JEP draft: Extended Opcodes

AuthorJulian Waters
Componentspecification / vm
Discussionhotspot dash dev at openjdk dot java dot net
Created2022/03/17 02:21
Updated2022/04/27 06:56


Implement changes to support a larger list of possible opcodes for the JVM, without breaking any compatibility between classes using the existing 1 byte opcodes. Rename JVM bytecode to "opcode" to signify that JVM instructions are no longer constrained to a single byte.


This JEP aims to free up more opcodes past the arbitrary one-byte size restriction, allowing space for new instructions be used in future projects and enhancements for the JVM (and consequently modify the JVM Specification to allow for these new instructions, so that implementations are allowed more leeway)


It is not a goal to replace or change any of the existing opcodes or add any new ones within the scope of this JEP.

Success Metrics

The JVM's performance during execution of any existing or new opcodes during runtime does not degrade when new instructions are added (Such as type support for every const instruction as a generic example), and newer opcodes should be able to be added easily in the runtime without any concern for their storage mechanisms when compiling to JVM opcode.


Currently, the Java Virtual Machine is constrained to a single byte of instructions. This leaves a mere 256 opcodes for implementations to work with. Of these, approximately 202 are already in use and 3 are reserved for special use cases, leaving just 55 remaining for use in the future. This places pressure and several restrictions on any work where the instruction set of the JVM potentially has to be modified to allow for new language constructs or optimization attempts at the bytecode level, in several cases forcing alternative and less optimal approaches as the final solution. As such, the JVM would benefit from having more opcodes available for use, allowing for leniency when work that may require the addition of new instructions to HotSpot takes place.

At the same time however, the specification clearly mentions the reason for the choice to keep the opcodes to a byte:

"The decision to limit the Java Virtual Machine opcode to a byte and to forgo data alignment within compiled code reflects a conscious bias in favor of compactness, possibly at the cost of some performance in naive implementations. A one-byte opcode also limits the size of the instruction set. Not assuming data alignment means that immediate data larger than a byte must be constructed from bytes at run time on many machines."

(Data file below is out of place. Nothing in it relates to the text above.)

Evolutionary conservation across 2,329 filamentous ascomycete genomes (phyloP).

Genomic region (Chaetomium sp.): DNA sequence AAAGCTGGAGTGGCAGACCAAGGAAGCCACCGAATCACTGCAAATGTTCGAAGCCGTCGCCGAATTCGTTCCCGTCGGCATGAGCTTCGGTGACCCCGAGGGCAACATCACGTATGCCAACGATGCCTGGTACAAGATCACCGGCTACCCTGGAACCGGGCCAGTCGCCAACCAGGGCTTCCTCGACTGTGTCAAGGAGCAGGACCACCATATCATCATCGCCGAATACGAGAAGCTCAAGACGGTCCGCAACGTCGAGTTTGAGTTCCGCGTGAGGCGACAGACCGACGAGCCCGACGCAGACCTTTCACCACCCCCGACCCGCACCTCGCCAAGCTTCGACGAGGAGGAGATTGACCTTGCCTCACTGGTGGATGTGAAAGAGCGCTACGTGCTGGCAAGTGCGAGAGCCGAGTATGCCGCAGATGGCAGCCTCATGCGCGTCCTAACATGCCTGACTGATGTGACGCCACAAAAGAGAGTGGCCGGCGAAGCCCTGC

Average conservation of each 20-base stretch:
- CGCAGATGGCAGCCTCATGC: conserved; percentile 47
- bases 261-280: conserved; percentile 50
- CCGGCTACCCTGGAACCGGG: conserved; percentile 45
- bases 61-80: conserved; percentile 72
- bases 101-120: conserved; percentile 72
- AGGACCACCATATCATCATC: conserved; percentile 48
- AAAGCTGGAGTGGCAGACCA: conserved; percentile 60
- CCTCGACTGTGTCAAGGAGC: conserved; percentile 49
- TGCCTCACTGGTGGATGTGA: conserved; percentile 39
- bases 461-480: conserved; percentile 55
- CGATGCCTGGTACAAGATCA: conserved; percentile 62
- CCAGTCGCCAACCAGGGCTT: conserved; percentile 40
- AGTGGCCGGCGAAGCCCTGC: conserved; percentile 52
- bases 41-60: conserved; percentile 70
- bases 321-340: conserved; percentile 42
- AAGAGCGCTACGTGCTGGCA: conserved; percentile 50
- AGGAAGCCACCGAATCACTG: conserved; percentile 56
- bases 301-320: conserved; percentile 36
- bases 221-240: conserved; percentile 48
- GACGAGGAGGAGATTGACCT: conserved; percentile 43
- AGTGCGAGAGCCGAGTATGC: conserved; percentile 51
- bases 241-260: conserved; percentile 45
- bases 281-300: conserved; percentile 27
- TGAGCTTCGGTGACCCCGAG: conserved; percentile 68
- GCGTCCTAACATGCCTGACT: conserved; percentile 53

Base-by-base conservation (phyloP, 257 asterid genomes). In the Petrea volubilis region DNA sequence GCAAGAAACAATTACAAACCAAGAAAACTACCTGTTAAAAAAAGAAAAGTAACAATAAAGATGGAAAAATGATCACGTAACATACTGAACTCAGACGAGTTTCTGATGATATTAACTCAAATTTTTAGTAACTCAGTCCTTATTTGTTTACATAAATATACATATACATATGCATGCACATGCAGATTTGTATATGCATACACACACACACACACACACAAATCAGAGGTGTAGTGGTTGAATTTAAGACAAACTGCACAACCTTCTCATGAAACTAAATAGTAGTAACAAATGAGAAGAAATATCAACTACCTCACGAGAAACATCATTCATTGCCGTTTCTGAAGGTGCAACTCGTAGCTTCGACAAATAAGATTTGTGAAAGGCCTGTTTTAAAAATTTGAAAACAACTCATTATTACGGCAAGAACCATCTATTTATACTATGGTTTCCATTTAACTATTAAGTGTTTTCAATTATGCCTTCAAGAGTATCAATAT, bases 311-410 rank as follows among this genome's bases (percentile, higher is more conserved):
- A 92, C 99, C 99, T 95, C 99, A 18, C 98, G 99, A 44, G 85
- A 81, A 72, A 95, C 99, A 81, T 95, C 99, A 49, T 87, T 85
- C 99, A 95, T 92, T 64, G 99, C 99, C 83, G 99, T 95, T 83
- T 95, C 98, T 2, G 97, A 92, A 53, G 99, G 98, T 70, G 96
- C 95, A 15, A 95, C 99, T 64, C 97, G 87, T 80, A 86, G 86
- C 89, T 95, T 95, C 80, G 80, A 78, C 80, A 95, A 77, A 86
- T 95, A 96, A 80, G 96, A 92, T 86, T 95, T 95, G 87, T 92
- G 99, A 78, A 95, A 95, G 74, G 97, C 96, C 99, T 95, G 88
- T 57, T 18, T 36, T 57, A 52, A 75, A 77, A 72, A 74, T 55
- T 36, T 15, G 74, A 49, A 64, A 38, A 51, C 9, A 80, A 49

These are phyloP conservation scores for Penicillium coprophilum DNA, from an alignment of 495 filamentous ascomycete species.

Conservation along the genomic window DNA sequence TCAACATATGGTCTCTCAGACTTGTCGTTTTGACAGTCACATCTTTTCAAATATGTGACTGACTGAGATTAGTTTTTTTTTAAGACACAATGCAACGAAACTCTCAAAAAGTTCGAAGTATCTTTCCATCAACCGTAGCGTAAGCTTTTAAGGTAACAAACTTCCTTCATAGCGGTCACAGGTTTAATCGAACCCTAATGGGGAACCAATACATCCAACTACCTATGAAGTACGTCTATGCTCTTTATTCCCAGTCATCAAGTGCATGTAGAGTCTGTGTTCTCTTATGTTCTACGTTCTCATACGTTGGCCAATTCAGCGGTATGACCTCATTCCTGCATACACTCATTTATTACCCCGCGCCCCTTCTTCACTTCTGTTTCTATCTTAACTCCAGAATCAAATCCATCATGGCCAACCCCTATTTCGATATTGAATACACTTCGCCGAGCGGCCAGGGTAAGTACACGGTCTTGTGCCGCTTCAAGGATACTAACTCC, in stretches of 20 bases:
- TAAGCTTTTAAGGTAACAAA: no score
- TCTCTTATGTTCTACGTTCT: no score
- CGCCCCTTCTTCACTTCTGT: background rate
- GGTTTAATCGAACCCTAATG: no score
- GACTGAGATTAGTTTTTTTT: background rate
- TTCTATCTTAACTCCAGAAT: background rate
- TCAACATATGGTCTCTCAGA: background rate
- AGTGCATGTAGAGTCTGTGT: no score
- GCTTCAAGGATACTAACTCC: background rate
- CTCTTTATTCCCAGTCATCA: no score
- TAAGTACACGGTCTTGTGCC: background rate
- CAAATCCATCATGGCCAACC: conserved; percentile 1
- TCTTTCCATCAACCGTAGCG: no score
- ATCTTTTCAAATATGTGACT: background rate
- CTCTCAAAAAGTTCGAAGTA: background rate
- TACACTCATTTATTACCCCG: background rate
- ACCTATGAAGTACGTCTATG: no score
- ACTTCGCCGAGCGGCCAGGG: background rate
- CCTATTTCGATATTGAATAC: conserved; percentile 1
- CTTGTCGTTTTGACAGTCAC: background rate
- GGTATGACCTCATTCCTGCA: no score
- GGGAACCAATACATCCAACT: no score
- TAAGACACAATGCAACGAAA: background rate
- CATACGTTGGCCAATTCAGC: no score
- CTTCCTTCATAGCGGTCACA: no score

In light of a this, a solution to provide the option to extend JVM opcode should be developed, but otherwise only use the 1 byte long opcodes that already exist.


As was suggested in an internal discussion (and subsequently adopted over the previous approach, which is listed below under alternatives), we'll reserve any one of the currently unused opcodes (0xCB - 0xFD at the time of writing) to mean "extend", signifying to the Java Virtual Machine that the opcode after it is an extended one. This is similar to how the existing wide opcode operates:


opcode, indexbyte1, indexbyte2 or iinc, indexbyte1, indexbyte2, countbyte1, countbyte2

execute opcode, where opcode is either iload, fload, aload, lload, dload, istore, fstore, astore, lstore, dstore, or ret, but assume the index is 16 bit; or execute iinc, where the index is 16 bits and the constant to increment by is a signed 16 bit short

The opcode directly after the "extend" instruction would be interpreted differently, for example, given the arraylength instruction (0xBE) and an extended imaginary instruction of 0x01BE, the Java Virtual Machine would read 0xBE as arraylength as per normal if the "extend" opcode did not come before it, however if "extend" did come before, it would be read as 0x01BE. An interesting possibility this opens is chaining extend opcodes together, for instance the following sequence of

extend extend extend 0xBE

would effectively be read as 0x03BE. This at the very least frees up 256 new opcodes for use as noted in the discussion, with minimal impact on space or on producers or consumers of opcodes, at the cost of a single one.


Alternatively, we could simply keep the single byte opcodes, and work with their restraints, however this often hinders any development of the instruction set in turn. We could also simply make all opcodes x bytes long, but that goes against the initial reason opcodes were only allowed to be 1 byte long, and would also (likely) break compatibility with existing classfiles as well.

As the old proposal for this JEP suggested, we could do the following: